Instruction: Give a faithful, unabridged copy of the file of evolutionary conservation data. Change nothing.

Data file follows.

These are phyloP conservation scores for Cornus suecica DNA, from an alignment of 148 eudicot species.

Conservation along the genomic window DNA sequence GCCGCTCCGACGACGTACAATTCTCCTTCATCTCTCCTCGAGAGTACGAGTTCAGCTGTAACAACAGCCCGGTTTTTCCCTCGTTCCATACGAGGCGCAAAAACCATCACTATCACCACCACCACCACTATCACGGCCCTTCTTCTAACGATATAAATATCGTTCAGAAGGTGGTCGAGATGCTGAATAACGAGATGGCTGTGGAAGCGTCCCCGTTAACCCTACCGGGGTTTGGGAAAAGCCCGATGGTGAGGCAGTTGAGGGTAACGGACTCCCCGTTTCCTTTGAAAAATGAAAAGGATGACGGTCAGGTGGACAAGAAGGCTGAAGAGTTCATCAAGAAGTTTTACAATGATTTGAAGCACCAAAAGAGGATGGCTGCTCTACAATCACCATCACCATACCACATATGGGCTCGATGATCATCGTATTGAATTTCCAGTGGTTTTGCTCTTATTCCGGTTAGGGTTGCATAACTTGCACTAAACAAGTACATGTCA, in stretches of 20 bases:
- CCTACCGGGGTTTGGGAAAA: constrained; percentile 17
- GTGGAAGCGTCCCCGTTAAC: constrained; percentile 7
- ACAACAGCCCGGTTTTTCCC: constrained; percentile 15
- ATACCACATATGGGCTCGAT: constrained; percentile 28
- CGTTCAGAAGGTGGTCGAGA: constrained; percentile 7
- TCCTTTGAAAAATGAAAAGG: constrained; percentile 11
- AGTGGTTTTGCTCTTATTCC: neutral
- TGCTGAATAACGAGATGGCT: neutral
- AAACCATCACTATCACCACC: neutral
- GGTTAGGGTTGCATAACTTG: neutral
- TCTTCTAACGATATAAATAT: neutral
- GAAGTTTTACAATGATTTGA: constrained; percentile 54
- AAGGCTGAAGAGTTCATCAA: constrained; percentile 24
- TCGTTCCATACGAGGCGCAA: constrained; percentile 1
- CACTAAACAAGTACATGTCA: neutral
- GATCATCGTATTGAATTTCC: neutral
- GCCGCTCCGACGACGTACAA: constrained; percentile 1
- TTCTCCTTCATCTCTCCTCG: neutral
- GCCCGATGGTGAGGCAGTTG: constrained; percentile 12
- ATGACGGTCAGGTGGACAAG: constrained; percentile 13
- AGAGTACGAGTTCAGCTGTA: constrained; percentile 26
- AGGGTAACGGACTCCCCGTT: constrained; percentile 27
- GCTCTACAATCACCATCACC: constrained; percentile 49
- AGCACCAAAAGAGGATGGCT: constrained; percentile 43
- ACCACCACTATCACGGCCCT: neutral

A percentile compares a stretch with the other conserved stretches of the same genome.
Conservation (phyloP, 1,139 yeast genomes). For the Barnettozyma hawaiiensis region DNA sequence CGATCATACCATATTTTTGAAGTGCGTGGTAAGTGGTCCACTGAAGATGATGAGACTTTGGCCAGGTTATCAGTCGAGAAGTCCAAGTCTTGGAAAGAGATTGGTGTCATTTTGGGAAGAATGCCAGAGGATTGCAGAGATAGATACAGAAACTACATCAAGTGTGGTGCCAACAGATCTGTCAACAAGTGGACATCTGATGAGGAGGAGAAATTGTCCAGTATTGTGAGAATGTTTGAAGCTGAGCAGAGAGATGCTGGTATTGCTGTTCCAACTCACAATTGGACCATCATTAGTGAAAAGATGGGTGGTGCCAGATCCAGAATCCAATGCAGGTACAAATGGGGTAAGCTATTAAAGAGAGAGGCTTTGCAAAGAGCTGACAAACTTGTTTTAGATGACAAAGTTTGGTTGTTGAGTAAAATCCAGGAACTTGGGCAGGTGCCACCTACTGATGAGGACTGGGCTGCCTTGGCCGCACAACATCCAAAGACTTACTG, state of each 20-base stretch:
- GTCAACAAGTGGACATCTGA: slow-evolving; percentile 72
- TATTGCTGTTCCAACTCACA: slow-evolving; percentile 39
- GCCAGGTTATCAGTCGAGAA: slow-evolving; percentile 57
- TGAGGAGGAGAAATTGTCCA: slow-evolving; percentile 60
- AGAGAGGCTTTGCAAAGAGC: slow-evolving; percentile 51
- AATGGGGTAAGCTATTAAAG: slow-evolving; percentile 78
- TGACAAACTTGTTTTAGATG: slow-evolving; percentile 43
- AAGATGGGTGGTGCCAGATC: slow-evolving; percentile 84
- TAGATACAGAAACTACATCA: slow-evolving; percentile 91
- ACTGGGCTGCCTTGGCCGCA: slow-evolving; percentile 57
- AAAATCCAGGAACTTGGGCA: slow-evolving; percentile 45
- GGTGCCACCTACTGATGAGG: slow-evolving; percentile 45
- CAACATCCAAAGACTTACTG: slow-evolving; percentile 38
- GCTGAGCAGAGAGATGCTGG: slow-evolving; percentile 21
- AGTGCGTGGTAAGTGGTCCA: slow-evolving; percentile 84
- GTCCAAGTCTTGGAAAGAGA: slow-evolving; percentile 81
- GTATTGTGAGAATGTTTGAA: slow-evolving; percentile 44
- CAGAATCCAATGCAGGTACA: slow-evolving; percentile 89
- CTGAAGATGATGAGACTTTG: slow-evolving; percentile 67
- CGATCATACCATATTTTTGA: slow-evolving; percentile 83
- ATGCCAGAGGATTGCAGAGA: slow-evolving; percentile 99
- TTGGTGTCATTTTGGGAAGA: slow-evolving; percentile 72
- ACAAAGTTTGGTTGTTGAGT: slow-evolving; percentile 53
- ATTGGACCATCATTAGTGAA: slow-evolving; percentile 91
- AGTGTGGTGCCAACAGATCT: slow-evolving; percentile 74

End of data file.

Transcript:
These are phyloP conservation scores for Cornus suecica DNA, from an alignment of 148 eudicot species.

Conservation along the genomic window DNA sequence GCCGCTCCGACGACGTACAATTCTCCTTCATCTCTCCTCGAGAGTACGAGTTCAGCTGTAACAACAGCCCGGTTTTTCCCTCGTTCCATACGAGGCGCAAAAACCATCACTATCACCACCACCACCACTATCACGGCCCTTCTTCTAACGATATAAATATCGTTCAGAAGGTGGTCGAGATGCTGAATAACGAGATGGCTGTGGAAGCGTCCCCGTTAACCCTACCGGGGTTTGGGAAAAGCCCGATGGTGAGGCAGTTGAGGGTAACGGACTCCCCGTTTCCTTTGAAAAATGAAAAGGATGACGGTCAGGTGGACAAGAAGGCTGAAGAGTTCATCAAGAAGTTTTACAATGATTTGAAGCACCAAAAGAGGATGGCTGCTCTACAATCACCATCACCATACCACATATGGGCTCGATGATCATCGTATTGAATTTCCAGTGGTTTTGCTCTTATTCCGGTTAGGGTTGCATAACTTGCACTAAACAAGTACATGTCA, in stretches of 20 bases:
- CCTACCGGGGTTTGGGAAAA: constrained; percentile 17
- GTGGAAGCGTCCCCGTTAAC: constrained; percentile 7
- ACAACAGCCCGGTTTTTCCC: constrained; percentile 15
- ATACCACATATGGGCTCGAT: constrained; percentile 28
- CGTTCAGAAGGTGGTCGAGA: constrained; percentile 7
- TCCTTTGAAAAATGAAAAGG: constrained; percentile 11
- AGTGGTTTTGCTCTTATTCC: neutral
- TGCTGAATAACGAGATGGCT: neutral
- AAACCATCACTATCACCACC: neutral
- GGTTAGGGTTGCATAACTTG: neutral
- TCTTCTAACGATATAAATAT: neutral
- GAAGTTTTACAATGATTTGA: constrained; percentile 54
- AAGGCTGAAGAGTTCATCAA: constrained; percentile 24
- TCGTTCCATACGAGGCGCAA: constrained; percentile 1
- CACTAAACAAGTACATGTCA: neutral
- GATCATCGTATTGAATTTCC: neutral
- GCCGCTCCGACGACGTACAA: constrained; percentile 1
- TTCTCCTTCATCTCTCCTCG: neutral
- GCCCGATGGTGAGGCAGTTG: constrained; percentile 12
- ATGACGGTCAGGTGGACAAG: constrained; percentile 13
- AGAGTACGAGTTCAGCTGTA: constrained; percentile 26
- AGGGTAACGGACTCCCCGTT: constrained; percentile 27
- GCTCTACAATCACCATCACC: constrained; percentile 49
- AGCACCAAAAGAGGATGGCT: constrained; percentile 43
- ACCACCACTATCACGGCCCT: neutral

A percentile compares a stretch with the other conserved stretches of the same genome.
Conservation (phyloP, 1,139 yeast genomes). For the Barnettozyma hawaiiensis region DNA sequence CGATCATACCATATTTTTGAAGTGCGTGGTAAGTGGTCCACTGAAGATGATGAGACTTTGGCCAGGTTATCAGTCGAGAAGTCCAAGTCTTGGAAAGAGATTGGTGTCATTTTGGGAAGAATGCCAGAGGATTGCAGAGATAGATACAGAAACTACATCAAGTGTGGTGCCAACAGATCTGTCAACAAGTGGACATCTGATGAGGAGGAGAAATTGTCCAGTATTGTGAGAATGTTTGAAGCTGAGCAGAGAGATGCTGGTATTGCTGTTCCAACTCACAATTGGACCATCATTAGTGAAAAGATGGGTGGTGCCAGATCCAGAATCCAATGCAGGTACAAATGGGGTAAGCTATTAAAGAGAGAGGCTTTGCAAAGAGCTGACAAACTTGTTTTAGATGACAAAGTTTGGTTGTTGAGTAAAATCCAGGAACTTGGGCAGGTGCCACCTACTGATGAGGACTGGGCTGCCTTGGCCGCACAACATCCAAAGACTTACTG, state of each 20-base stretch:
- GTCAACAAGTGGACATCTGA: slow-evolving; percentile 72
- TATTGCTGTTCCAACTCACA: slow-evolving; percentile 39
- GCCAGGTTATCAGTCGAGAA: slow-evolving; percentile 57
- TGAGGAGGAGAAATTGTCCA: slow-evolving; percentile 60
- AGAGAGGCTTTGCAAAGAGC: slow-evolving; percentile 51
- AATGGGGTAAGCTATTAAAG: slow-evolving; percentile 78
- TGACAAACTTGTTTTAGATG: slow-evolving; percentile 43
- AAGATGGGTGGTGCCAGATC: slow-evolving; percentile 84
- TAGATACAGAAACTACATCA: slow-evolving; percentile 91
- ACTGGGCTGCCTTGGCCGCA: slow-evolving; percentile 57
- AAAATCCAGGAACTTGGGCA: slow-evolving; percentile 45
- GGTGCCACCTACTGATGAGG: slow-evolving; percentile 45
- CAACATCCAAAGACTTACTG: slow-evolving; percentile 38
- GCTGAGCAGAGAGATGCTGG: slow-evolving; percentile 21
- AGTGCGTGGTAAGTGGTCCA: slow-evolving; percentile 84
- GTCCAAGTCTTGGAAAGAGA: slow-evolving; percentile 81
- GTATTGTGAGAATGTTTGAA: slow-evolving; percentile 44
- CAGAATCCAATGCAGGTACA: slow-evolving; percentile 89
- CTGAAGATGATGAGACTTTG: slow-evolving; percentile 67
- CGATCATACCATATTTTTGA: slow-evolving; percentile 83
- ATGCCAGAGGATTGCAGAGA: slow-evolving; percentile 99
- TTGGTGTCATTTTGGGAAGA: slow-evolving; percentile 72
- ACAAAGTTTGGTTGTTGAGT: slow-evolving; percentile 53
- ATTGGACCATCATTAGTGAA: slow-evolving; percentile 91
- AGTGTGGTGCCAACAGATCT: slow-evolving; percentile 74